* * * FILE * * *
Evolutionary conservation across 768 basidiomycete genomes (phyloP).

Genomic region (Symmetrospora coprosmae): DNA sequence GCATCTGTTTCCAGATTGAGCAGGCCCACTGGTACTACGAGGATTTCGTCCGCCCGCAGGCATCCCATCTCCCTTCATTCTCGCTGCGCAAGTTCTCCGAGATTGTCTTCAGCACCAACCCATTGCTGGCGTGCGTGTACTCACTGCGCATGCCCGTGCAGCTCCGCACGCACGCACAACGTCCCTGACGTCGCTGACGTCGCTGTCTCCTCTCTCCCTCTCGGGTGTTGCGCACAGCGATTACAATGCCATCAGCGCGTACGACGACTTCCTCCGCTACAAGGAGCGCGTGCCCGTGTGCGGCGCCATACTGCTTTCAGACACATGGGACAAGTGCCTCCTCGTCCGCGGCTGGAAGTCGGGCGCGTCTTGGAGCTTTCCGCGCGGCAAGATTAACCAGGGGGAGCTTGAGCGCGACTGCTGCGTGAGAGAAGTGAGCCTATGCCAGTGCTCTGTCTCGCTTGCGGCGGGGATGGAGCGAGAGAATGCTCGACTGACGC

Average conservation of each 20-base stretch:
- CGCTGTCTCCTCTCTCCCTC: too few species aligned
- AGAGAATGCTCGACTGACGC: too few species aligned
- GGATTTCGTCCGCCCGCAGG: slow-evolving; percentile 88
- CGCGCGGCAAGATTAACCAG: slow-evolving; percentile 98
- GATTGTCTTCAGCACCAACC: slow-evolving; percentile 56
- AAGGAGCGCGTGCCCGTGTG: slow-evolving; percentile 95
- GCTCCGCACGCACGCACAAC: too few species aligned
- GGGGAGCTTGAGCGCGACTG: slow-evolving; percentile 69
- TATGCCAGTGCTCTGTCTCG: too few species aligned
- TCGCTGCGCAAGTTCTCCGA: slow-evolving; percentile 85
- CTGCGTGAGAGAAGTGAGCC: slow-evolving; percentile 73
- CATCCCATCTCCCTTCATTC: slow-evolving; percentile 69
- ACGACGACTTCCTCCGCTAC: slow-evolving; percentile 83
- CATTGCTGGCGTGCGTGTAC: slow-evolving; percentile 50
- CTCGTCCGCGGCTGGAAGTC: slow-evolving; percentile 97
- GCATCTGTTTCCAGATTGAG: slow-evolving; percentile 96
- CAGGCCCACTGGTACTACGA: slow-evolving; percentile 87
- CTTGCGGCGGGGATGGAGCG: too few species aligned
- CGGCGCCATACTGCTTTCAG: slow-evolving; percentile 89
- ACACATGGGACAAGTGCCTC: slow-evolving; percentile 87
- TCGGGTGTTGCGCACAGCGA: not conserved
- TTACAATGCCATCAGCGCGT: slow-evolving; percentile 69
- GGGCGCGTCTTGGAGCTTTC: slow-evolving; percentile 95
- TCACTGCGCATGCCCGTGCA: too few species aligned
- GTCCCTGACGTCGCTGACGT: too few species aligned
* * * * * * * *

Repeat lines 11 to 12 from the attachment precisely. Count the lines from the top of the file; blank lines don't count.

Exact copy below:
- GGGGAGCTTGAGCGCGACTG: slow-evolving; percentile 69
- TATGCCAGTGCTCTGTCTCG: too few species aligned